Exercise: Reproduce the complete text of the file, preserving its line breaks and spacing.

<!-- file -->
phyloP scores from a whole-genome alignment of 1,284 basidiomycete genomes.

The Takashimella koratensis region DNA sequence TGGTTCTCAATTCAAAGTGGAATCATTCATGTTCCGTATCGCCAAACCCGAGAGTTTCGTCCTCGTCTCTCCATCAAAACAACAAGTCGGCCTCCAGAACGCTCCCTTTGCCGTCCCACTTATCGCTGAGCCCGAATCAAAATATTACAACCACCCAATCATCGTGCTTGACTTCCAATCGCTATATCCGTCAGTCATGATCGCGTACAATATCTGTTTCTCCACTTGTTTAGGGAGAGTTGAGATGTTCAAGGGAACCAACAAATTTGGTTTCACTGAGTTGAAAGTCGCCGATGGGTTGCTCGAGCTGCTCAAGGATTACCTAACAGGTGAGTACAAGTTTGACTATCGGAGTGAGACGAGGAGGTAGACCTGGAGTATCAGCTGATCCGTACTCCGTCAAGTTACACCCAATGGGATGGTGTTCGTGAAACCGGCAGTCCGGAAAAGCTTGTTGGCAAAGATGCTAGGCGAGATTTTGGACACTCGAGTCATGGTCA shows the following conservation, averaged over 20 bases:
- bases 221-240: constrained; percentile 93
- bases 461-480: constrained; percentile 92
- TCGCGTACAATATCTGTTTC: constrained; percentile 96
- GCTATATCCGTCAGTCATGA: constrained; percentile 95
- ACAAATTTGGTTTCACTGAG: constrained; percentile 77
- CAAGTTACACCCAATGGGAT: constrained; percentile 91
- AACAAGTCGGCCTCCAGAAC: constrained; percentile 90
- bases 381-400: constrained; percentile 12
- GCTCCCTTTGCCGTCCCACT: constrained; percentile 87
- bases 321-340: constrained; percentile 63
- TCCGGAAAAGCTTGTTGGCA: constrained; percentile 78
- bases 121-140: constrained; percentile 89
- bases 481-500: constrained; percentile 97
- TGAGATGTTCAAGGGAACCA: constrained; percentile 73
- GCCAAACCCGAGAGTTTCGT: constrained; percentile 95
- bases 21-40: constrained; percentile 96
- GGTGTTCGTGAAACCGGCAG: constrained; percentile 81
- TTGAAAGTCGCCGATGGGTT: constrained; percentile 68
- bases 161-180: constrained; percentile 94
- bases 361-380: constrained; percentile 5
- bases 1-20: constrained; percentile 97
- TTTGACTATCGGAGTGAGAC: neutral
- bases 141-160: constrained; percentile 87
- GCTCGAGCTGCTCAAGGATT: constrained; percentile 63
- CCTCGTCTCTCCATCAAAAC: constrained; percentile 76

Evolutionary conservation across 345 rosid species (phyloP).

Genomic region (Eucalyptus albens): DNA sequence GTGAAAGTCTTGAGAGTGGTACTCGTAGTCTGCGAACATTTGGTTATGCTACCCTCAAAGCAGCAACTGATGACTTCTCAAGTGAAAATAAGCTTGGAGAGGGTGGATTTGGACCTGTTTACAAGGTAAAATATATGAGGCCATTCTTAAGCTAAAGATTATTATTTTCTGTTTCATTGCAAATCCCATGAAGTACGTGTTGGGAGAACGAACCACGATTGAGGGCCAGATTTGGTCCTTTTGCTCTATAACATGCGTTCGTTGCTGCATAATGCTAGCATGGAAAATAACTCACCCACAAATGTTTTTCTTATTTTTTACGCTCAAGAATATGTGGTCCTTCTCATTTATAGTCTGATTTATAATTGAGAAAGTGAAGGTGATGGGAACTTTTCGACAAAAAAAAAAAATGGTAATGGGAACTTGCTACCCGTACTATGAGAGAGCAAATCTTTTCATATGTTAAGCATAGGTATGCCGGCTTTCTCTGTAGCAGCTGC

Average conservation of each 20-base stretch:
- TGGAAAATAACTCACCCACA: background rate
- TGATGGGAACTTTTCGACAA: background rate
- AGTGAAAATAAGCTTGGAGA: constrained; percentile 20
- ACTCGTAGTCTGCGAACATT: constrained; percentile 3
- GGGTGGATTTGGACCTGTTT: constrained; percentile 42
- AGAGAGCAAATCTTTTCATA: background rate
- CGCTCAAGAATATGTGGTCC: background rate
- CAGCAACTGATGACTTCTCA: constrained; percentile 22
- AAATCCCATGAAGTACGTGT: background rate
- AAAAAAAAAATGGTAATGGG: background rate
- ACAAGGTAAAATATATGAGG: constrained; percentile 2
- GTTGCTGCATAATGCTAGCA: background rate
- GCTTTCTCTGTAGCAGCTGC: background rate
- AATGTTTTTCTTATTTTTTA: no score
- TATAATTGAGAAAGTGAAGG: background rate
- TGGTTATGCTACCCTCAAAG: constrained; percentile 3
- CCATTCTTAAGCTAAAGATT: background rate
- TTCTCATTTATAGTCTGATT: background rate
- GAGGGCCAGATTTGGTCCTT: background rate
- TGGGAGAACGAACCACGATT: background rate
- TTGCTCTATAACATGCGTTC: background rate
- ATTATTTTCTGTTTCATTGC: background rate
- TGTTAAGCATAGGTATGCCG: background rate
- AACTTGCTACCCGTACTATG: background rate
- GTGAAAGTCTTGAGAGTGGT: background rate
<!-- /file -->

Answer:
phyloP scores from a whole-genome alignment of 1,284 basidiomycete genomes.

The Takashimella koratensis region DNA sequence TGGTTCTCAATTCAAAGTGGAATCATTCATGTTCCGTATCGCCAAACCCGAGAGTTTCGTCCTCGTCTCTCCATCAAAACAACAAGTCGGCCTCCAGAACGCTCCCTTTGCCGTCCCACTTATCGCTGAGCCCGAATCAAAATATTACAACCACCCAATCATCGTGCTTGACTTCCAATCGCTATATCCGTCAGTCATGATCGCGTACAATATCTGTTTCTCCACTTGTTTAGGGAGAGTTGAGATGTTCAAGGGAACCAACAAATTTGGTTTCACTGAGTTGAAAGTCGCCGATGGGTTGCTCGAGCTGCTCAAGGATTACCTAACAGGTGAGTACAAGTTTGACTATCGGAGTGAGACGAGGAGGTAGACCTGGAGTATCAGCTGATCCGTACTCCGTCAAGTTACACCCAATGGGATGGTGTTCGTGAAACCGGCAGTCCGGAAAAGCTTGTTGGCAAAGATGCTAGGCGAGATTTTGGACACTCGAGTCATGGTCA shows the following conservation, averaged over 20 bases:
- bases 221-240: constrained; percentile 93
- bases 461-480: constrained; percentile 92
- TCGCGTACAATATCTGTTTC: constrained; percentile 96
- GCTATATCCGTCAGTCATGA: constrained; percentile 95
- ACAAATTTGGTTTCACTGAG: constrained; percentile 77
- CAAGTTACACCCAATGGGAT: constrained; percentile 91
- AACAAGTCGGCCTCCAGAAC: constrained; percentile 90
- bases 381-400: constrained; percentile 12
- GCTCCCTTTGCCGTCCCACT: constrained; percentile 87
- bases 321-340: constrained; percentile 63
- TCCGGAAAAGCTTGTTGGCA: constrained; percentile 78
- bases 121-140: constrained; percentile 89
- bases 481-500: constrained; percentile 97
- TGAGATGTTCAAGGGAACCA: constrained; percentile 73
- GCCAAACCCGAGAGTTTCGT: constrained; percentile 95
- bases 21-40: constrained; percentile 96
- GGTGTTCGTGAAACCGGCAG: constrained; percentile 81
- TTGAAAGTCGCCGATGGGTT: constrained; percentile 68
- bases 161-180: constrained; percentile 94
- bases 361-380: constrained; percentile 5
- bases 1-20: constrained; percentile 97
- TTTGACTATCGGAGTGAGAC: neutral
- bases 141-160: constrained; percentile 87
- GCTCGAGCTGCTCAAGGATT: constrained; percentile 63
- CCTCGTCTCTCCATCAAAAC: constrained; percentile 76

Evolutionary conservation across 345 rosid species (phyloP).

Genomic region (Eucalyptus albens): DNA sequence GTGAAAGTCTTGAGAGTGGTACTCGTAGTCTGCGAACATTTGGTTATGCTACCCTCAAAGCAGCAACTGATGACTTCTCAAGTGAAAATAAGCTTGGAGAGGGTGGATTTGGACCTGTTTACAAGGTAAAATATATGAGGCCATTCTTAAGCTAAAGATTATTATTTTCTGTTTCATTGCAAATCCCATGAAGTACGTGTTGGGAGAACGAACCACGATTGAGGGCCAGATTTGGTCCTTTTGCTCTATAACATGCGTTCGTTGCTGCATAATGCTAGCATGGAAAATAACTCACCCACAAATGTTTTTCTTATTTTTTACGCTCAAGAATATGTGGTCCTTCTCATTTATAGTCTGATTTATAATTGAGAAAGTGAAGGTGATGGGAACTTTTCGACAAAAAAAAAAAATGGTAATGGGAACTTGCTACCCGTACTATGAGAGAGCAAATCTTTTCATATGTTAAGCATAGGTATGCCGGCTTTCTCTGTAGCAGCTGC

Average conservation of each 20-base stretch:
- TGGAAAATAACTCACCCACA: background rate
- TGATGGGAACTTTTCGACAA: background rate
- AGTGAAAATAAGCTTGGAGA: constrained; percentile 20
- ACTCGTAGTCTGCGAACATT: constrained; percentile 3
- GGGTGGATTTGGACCTGTTT: constrained; percentile 42
- AGAGAGCAAATCTTTTCATA: background rate
- CGCTCAAGAATATGTGGTCC: background rate
- CAGCAACTGATGACTTCTCA: constrained; percentile 22
- AAATCCCATGAAGTACGTGT: background rate
- AAAAAAAAAATGGTAATGGG: background rate
- ACAAGGTAAAATATATGAGG: constrained; percentile 2
- GTTGCTGCATAATGCTAGCA: background rate
- GCTTTCTCTGTAGCAGCTGC: background rate
- AATGTTTTTCTTATTTTTTA: no score
- TATAATTGAGAAAGTGAAGG: background rate
- TGGTTATGCTACCCTCAAAG: constrained; percentile 3
- CCATTCTTAAGCTAAAGATT: background rate
- TTCTCATTTATAGTCTGATT: background rate
- GAGGGCCAGATTTGGTCCTT: background rate
- TGGGAGAACGAACCACGATT: background rate
- TTGCTCTATAACATGCGTTC: background rate
- ATTATTTTCTGTTTCATTGC: background rate
- TGTTAAGCATAGGTATGCCG: background rate
- AACTTGCTACCCGTACTATG: background rate
- GTGAAAGTCTTGAGAGTGGT: background rate